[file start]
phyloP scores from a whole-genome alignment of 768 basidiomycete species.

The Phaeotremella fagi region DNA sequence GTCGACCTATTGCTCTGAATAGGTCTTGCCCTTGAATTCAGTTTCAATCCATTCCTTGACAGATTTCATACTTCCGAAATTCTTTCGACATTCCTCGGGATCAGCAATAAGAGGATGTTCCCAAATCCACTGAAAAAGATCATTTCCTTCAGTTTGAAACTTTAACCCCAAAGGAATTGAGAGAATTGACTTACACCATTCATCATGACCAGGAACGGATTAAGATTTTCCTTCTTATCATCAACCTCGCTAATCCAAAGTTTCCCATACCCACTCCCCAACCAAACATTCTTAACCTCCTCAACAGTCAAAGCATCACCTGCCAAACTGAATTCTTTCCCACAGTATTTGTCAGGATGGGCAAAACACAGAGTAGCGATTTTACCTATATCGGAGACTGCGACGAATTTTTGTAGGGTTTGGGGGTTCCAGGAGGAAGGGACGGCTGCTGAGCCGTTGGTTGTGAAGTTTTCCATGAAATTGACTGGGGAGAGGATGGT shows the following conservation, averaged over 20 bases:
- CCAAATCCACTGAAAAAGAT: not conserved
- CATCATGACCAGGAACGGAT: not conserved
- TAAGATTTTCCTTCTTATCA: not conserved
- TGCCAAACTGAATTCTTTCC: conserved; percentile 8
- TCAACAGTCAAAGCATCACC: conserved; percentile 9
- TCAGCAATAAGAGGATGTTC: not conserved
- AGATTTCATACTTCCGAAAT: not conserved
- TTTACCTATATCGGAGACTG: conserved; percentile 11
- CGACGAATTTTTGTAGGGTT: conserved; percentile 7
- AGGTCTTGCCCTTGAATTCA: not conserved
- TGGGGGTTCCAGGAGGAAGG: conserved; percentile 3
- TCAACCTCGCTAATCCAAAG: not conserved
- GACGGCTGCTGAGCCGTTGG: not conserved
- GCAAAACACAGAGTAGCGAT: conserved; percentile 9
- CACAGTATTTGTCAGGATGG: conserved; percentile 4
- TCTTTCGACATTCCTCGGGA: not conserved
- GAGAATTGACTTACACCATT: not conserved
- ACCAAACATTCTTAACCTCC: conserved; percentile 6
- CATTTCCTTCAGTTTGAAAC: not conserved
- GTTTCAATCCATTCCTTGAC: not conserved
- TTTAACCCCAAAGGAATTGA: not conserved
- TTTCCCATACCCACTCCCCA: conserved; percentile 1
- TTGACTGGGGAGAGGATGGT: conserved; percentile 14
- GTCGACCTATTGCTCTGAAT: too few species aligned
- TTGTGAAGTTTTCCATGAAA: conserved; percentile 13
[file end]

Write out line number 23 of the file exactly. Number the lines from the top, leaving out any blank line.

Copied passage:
- TTTAACCCCAAAGGAATTGA: not conserved